Public urged to turn in expired meds at Rostraver drop-box
Mon Valley residents who have unwanted, unused and expired prescription drugs, creams, liquids and over-the-counter medications in their homes can safely dispose of those medications that can be hazardous to their health by dropping them at the Rostraver Township police station on Saturday.
The police will collect the unwanted and unused prescriptions and medications from 10 a.m. to 2 p.m. Saturday at 201 Municipal Drive, as part of the National Prescription Drug Take-Back Day, sponsored by the U.S. Drug Enforcement Administration.
Rostraver Police Chief Greg Resetar said that the township police department had excellent participation the first time it was involved in the prescriptions drug take-back program, but the response dropped off the last few times because of poor weather. Rostraver has made it easy for motorists to drop off their unwanted prescriptions by having a drop-off box at the police department so they don't have to leave their vehicles.
“This is a good way to dispose of it,” Resetar said.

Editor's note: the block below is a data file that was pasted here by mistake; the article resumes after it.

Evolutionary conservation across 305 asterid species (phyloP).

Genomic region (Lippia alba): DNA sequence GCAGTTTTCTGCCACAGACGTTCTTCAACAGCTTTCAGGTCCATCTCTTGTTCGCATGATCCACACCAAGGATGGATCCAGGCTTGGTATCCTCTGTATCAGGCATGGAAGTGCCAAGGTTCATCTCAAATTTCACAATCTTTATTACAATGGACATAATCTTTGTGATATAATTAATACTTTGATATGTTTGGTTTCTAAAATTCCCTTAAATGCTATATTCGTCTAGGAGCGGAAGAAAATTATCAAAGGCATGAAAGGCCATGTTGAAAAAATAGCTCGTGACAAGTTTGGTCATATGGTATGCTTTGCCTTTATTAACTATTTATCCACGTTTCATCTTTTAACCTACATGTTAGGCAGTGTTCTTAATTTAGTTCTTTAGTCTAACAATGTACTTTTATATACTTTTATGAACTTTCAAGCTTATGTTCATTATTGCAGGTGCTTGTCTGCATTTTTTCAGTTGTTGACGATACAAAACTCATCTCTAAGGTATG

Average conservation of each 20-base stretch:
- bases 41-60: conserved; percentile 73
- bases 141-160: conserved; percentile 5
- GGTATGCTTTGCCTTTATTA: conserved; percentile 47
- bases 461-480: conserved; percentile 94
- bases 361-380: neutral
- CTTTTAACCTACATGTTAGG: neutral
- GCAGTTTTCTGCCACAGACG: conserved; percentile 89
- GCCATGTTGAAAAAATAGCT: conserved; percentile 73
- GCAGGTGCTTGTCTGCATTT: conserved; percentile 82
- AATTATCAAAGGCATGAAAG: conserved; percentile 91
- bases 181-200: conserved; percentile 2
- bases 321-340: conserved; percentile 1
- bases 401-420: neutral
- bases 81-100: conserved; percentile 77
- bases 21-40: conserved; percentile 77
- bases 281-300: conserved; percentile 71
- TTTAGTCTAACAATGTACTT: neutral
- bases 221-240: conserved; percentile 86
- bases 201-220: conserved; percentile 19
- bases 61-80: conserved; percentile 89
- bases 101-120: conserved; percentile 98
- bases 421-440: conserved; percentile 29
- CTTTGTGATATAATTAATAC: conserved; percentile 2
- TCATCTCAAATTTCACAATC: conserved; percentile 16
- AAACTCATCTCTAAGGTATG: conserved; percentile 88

This one-day effort will bring national focus to the issue of pharmaceutical controlled substance abuse, said Ellen C. Keefe, executive director of Westmoreland Cleanways, the Greensburg-based organization that is partnering with police in Rostraver, Greensburg, Latrobe and Mt. Pleasant in the safe collection of the unwanted drugs.
Westmoreland Cleanways volunteers will be on hand, along with law enforcement personnel, to answer questions about the collection and proper disposal of medications.
Those dropping off the unwanted medications will retain possession of their own drugs, and place the substances directly into a collection box, Keefe said.
The collection is anonymous – no identification will be requested. No syringes or sharp needles will be accepted due to the potential hazard posed by blood-borne diseases.
The Monongahela Valley Hospital in Carroll Township is another area drop-off site for the unwanted prescriptions. The hospital is joining forces with the Carroll Township police to collect the unused and unwanted prescription drugs and over-the-counter medications from 10 a.m. to 2 p.m. Oct. 26 at the circular driveway area outside of the hospital's Anthony M. Lombardi Education Conference Center off Route 88.
Those people dropping off their unwanted medications at the hospital can remain in their cars and the donors can remain anonymous. Police will not ask for identification, the hospital said.
Before dropping off the unwanted medications, people should remove any personal information from the bottles or packages of the controlled, non-controlled or over-the-counter medications, the hospital said.